The fog-wreathed landscape looks wonderful in this film. The supernatural beings are present in the narrative almost from the beginning, but they’re no less creepy for all that, the Italian hurdy-gurdy gypsy boy in particular. The music is marvellous and the graveyard scene at the end is just beautiful to look at. Apologies for the fulsome nature of my adjectives, but really, this short film is just too visually delicious to resist.

In The Treasure of Abbot Thomas, an intellectually arrogant cleric by the name of the Reverend Justin Somerton is engaged on what amounts to a secret treasure hunt, for the gold said to have been secreted away by the titular Abbot Thomas in the ancient church-slash-seat of learning where Somerton is now doing some research. It has to be kept secret because it would fatally damage Somerton’s academic reputation to be seen to be grubbing around after a handful of gold coins.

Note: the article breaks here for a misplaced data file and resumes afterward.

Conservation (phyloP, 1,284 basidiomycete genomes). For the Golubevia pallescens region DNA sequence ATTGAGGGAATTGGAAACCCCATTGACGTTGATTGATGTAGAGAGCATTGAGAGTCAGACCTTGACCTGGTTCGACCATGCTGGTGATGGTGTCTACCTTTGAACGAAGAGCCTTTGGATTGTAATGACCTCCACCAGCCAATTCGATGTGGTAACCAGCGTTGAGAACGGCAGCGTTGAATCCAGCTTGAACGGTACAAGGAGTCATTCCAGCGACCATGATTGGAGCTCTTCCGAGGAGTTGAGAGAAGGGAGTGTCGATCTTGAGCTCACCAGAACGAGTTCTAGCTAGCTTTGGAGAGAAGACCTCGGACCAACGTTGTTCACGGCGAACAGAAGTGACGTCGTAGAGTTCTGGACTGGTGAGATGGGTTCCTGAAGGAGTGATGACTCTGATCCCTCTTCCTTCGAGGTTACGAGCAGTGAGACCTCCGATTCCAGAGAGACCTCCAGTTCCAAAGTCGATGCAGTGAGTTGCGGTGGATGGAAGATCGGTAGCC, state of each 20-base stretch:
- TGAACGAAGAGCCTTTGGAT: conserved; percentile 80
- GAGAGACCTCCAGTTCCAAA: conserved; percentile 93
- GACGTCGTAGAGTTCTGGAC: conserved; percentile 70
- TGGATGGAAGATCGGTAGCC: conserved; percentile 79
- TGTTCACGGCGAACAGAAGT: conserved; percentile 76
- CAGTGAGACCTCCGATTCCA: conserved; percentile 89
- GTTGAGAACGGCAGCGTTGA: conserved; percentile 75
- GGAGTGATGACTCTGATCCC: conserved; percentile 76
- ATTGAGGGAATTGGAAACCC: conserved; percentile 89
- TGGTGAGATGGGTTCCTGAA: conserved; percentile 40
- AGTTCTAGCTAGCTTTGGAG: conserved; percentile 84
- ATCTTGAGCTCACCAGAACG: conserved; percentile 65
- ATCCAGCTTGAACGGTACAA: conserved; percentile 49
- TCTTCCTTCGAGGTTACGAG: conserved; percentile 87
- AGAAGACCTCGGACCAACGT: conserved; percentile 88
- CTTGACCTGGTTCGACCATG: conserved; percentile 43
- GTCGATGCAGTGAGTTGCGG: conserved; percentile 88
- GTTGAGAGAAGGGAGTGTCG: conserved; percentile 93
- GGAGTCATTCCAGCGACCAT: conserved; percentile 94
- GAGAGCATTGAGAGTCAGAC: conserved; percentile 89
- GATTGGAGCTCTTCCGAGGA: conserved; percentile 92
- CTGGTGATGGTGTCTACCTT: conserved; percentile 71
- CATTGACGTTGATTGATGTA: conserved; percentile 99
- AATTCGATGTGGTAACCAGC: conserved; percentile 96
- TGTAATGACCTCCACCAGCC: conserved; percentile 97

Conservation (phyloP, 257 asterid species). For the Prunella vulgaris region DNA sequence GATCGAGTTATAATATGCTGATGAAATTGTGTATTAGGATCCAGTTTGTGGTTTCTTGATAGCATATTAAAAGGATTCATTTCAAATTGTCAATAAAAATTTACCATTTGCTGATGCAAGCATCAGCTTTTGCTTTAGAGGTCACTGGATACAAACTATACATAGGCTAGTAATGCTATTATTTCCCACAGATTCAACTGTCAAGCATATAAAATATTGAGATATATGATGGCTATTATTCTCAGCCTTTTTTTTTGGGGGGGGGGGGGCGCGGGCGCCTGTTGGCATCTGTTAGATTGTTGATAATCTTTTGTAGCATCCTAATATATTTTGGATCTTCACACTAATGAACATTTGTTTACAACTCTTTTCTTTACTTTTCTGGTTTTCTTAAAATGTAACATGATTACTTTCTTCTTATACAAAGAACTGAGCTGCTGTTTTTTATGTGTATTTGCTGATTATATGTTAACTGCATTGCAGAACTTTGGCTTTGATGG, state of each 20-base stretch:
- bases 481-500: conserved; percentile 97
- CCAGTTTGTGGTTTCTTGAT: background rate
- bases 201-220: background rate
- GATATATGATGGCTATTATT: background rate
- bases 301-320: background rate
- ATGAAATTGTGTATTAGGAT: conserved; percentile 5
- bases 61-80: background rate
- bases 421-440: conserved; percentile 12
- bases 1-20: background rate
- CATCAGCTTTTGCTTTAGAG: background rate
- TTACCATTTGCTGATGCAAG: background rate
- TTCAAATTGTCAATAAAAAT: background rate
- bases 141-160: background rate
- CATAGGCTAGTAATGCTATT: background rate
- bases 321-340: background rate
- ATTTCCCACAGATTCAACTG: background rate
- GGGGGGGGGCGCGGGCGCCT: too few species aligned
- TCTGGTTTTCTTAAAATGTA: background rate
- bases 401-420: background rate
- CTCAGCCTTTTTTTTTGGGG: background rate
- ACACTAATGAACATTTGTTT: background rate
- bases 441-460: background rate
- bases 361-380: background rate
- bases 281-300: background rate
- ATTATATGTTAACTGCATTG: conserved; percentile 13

Somerton is assisted in his treasure-hunting by the aristocratic young Lord Peter Dattering, whose father is recently deceased. I love the bit where Peter invites his mentor Somerton to a séance in his home. Peter’s mother is convinced that her medium and the medium’s husband are able to contact her dear dead spouse for her, but the snobby show-off Reverend Somerton soon puts paid to the medium couple’s little scam . . .

Somerton and Peter have great fun flexing their intellectual muscles in trying to solve the puzzle left by long-deceased alchemist and suspected sorcerer, the Abbot Thomas. Imagine Somerton’s fright, though, when he realises that the mischievous, malevolent Abbot Thomas has not been trying to keep him away from his precious treasure, but has in fact been trying to lure him into a horrible, deathly trap, using the treasure as bait. The scene in the catacombs is delightfully gruesome, and I love the end bit, of which we get a satisfying bird’s-eye view. He looks down on what is hidden . . .

The Ash Tree is arguable my favourite story of the three short films. The handsome, aristocratic young Sir Richard Fell is the newest incumbent of Castringham hall, his predecessor Sir Matthew having died a strange and mysterious death.